The Polly Hill Arboretum’s herbarium collection began in 2001, with a gift of algae specimens from Island resident and seaweed expert, the late Rose Treat. A herbarium is a scientific resource consisting primarily of a collection of dried, pressed plant specimens. Herbarium specimens record the past and provide users with the historic and current locations of plants over time. Arboreta and botanical gardens use these reference collections for numerous research activities, including plant identification, verification and validation; documentation of the distribution and rarity of vulnerable plant populations; documentation of environmental changes; development of local floras and keys; genetic analysis, and the examination of plant/insect interactions.

The Arboretum has embarked on a long-term effort to catalog all the vascular plants that grow naturally or that were introduced on-Island. The procedure is arduous and involves carrying a plant press out in the field, collecting plant samples and then drying them to mount on acid free paper for long-term storage. The individual pressed dried plants are called voucher specimens. With each voucher specimen is accompanying ecological and habitat information. These specimens and the data document the physical occurrence and distribution of plants over time. The information is stored in our plant records database and shared with local, state, regional and national conservation organizations.

Approximately 3,400 herbaria exist today, with an estimated 350,000,000 specimens that document the earth’s vegetation for the past 400 years. In the truest sense, a pressed plant specimen captures a moment or snapshot in the history of biological time. Now, in the face of climate change and the potential calamity it may bring, pressed plant specimens help tell a story. Strong evidence of a rapidly warming earth has been assembled by several scientific institutions using the flowering times recorded from herbarium specimens dating back over the past two hundred years. Specimens typically record flowering times as flowers are the central identifying feature for most species. Two trends are strikingly evident; in general plants are flowering a week to 10 days earlier than in the past, and distribution of several distinctly southern species are migrating north.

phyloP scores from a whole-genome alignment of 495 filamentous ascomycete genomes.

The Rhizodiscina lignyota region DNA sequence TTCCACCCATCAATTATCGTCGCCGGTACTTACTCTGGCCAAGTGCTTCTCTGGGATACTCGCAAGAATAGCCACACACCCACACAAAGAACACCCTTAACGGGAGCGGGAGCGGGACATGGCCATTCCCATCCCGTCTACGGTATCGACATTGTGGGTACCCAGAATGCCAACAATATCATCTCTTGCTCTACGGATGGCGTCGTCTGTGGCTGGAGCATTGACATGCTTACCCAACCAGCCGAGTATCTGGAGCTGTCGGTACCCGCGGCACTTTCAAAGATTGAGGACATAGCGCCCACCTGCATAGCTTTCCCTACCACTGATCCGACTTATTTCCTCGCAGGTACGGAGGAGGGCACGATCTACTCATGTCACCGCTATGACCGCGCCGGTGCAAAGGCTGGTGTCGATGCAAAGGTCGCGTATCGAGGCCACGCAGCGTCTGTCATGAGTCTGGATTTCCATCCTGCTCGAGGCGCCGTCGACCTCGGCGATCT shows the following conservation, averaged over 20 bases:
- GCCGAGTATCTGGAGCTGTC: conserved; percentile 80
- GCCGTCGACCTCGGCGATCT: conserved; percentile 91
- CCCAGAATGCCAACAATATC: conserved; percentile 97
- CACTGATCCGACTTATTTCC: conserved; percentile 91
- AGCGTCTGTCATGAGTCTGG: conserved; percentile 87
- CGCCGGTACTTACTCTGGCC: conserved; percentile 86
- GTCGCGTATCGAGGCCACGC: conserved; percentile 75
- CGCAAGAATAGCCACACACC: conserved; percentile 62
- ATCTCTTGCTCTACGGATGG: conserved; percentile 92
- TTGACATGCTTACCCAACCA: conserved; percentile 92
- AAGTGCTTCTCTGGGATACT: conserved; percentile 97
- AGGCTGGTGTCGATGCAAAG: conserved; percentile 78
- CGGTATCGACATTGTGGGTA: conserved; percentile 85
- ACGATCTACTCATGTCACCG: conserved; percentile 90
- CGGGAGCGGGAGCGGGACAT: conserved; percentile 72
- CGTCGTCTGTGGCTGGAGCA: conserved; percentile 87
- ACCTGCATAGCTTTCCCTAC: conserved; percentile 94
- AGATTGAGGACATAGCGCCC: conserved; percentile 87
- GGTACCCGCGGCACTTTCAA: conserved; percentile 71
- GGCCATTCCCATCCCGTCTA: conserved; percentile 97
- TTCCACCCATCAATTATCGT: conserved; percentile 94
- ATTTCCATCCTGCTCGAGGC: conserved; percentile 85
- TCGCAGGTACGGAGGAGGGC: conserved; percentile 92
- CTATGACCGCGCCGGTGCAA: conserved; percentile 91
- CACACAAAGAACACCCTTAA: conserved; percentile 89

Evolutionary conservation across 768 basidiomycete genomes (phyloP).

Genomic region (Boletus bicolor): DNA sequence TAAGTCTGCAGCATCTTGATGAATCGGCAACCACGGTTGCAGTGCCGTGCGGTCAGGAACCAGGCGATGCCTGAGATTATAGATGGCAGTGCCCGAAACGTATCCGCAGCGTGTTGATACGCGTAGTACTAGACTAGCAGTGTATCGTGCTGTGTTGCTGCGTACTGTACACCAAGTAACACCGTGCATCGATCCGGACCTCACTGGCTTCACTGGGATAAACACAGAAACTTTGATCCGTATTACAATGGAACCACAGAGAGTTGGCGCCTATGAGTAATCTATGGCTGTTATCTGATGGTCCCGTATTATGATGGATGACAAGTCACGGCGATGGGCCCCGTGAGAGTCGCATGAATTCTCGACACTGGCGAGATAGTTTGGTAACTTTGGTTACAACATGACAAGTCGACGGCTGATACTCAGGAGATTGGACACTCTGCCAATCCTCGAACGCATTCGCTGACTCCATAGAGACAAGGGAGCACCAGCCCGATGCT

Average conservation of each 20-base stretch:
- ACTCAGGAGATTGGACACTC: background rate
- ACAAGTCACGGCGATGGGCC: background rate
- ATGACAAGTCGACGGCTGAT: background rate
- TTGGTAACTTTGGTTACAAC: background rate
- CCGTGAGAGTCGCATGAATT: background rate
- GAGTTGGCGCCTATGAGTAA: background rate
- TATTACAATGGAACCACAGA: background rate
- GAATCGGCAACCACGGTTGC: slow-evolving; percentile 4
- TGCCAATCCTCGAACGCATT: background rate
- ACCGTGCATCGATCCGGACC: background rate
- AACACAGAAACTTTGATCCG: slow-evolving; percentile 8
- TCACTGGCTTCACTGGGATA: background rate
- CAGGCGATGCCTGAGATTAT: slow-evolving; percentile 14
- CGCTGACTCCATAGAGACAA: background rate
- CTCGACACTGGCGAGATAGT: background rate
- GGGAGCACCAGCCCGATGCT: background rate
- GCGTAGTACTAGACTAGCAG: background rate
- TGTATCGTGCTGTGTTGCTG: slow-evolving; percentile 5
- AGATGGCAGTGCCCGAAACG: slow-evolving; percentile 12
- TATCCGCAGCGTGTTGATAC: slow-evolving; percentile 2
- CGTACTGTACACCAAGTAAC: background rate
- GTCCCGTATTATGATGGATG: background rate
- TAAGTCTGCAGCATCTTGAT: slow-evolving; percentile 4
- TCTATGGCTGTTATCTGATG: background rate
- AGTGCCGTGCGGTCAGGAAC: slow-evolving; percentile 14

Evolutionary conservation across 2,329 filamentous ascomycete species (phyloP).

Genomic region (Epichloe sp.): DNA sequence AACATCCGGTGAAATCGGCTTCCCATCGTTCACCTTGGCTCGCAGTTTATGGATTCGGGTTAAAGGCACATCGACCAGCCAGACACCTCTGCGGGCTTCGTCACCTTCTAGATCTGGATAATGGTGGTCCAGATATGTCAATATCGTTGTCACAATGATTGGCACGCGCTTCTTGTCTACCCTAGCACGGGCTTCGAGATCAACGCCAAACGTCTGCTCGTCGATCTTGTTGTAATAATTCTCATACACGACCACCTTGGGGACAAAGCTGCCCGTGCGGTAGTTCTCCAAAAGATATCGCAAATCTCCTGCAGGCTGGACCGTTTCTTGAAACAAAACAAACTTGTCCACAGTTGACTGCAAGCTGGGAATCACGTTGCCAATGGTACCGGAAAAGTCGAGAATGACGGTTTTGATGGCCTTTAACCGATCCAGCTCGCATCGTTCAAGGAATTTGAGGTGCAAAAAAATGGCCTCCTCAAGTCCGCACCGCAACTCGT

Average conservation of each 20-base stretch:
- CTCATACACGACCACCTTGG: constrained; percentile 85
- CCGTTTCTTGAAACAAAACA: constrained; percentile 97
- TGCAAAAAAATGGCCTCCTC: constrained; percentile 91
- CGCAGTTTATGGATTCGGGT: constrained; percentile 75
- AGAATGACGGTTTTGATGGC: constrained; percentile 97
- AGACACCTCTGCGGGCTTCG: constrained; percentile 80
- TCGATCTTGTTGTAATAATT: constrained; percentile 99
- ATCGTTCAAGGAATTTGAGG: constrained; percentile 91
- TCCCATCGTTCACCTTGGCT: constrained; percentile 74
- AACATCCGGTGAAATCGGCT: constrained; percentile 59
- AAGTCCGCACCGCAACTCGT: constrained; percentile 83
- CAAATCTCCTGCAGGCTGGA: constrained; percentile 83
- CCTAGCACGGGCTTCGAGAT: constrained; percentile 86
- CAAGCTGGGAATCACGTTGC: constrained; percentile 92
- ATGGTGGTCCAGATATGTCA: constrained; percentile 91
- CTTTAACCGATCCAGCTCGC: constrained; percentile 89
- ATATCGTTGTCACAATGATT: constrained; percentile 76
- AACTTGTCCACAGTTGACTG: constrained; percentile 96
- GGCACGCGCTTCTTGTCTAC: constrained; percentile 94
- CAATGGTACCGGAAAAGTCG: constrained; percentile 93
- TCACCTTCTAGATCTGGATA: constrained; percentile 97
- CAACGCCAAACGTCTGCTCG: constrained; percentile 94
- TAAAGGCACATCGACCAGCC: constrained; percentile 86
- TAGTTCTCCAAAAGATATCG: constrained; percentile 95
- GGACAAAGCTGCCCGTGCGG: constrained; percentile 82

Here on the Vineyard our recent collections reveal that many more invasive plants have reached our shores and are spreading rapidly. In addition to these unwelcome newcomers, we have added several new Island records of native plants. Additional efforts are focused on historical plants, or plants that have not been recorded over the past 60 years. We are fortunate to have the help of key plant conservation partners on the Island who are contributing to this assessment. Sheriff’s Meadow Foundation, The Nature Conservancy and the Martha’s Vineyard Land Bank are all participating in the long-term project. At some point the Arboretum will have a very detailed, comprehensive herbarium collection. This will provide landowners, conservationists and anyone interested in determining an unknown plant species a valuable reference collection to consult. This helpful service is just one positive aspect a botanical garden brings to the community that supports it.


Tim Boland is executive director of the Polly Hill Arboretum. This column appears each Tuesday in the Gazette.